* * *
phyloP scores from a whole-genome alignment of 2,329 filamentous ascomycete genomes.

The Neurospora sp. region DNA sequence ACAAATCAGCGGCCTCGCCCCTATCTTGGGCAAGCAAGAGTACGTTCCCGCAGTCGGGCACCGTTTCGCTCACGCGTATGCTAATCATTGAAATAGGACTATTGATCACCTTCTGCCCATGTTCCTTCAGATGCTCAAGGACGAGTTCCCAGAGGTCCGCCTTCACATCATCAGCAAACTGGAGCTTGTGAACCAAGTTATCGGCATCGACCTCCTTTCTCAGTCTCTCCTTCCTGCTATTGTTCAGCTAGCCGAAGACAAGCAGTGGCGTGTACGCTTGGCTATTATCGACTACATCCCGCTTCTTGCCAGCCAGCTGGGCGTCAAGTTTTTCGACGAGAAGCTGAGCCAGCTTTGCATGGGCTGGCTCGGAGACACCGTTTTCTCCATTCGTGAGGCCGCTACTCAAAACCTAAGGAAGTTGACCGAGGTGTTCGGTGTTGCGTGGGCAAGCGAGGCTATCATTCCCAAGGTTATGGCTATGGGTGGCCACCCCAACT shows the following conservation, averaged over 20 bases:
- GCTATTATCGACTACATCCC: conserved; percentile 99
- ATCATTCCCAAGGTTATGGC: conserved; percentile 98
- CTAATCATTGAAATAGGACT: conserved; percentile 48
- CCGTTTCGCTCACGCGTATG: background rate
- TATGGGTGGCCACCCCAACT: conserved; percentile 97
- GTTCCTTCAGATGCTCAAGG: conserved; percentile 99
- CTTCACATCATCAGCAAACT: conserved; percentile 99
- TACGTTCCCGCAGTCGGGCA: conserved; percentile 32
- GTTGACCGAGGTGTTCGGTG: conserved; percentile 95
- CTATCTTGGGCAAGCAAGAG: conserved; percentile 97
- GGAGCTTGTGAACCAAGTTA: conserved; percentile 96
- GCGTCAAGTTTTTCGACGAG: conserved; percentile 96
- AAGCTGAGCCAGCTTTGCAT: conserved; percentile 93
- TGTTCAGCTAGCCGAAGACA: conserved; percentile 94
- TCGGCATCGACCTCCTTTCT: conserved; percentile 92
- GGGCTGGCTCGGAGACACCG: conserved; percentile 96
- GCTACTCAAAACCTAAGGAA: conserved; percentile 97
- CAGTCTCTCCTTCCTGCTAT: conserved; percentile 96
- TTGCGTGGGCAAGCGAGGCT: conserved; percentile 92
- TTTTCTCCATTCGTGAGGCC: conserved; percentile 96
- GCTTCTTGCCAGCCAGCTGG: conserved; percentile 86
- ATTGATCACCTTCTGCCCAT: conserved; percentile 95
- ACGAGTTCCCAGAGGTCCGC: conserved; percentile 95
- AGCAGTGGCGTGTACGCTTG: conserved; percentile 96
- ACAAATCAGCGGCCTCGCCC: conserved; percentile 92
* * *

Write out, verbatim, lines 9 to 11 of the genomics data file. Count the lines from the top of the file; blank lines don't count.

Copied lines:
- CTTCACATCATCAGCAAACT: conserved; percentile 99
- TACGTTCCCGCAGTCGGGCA: conserved; percentile 32
- GTTGACCGAGGTGTTCGGTG: conserved; percentile 95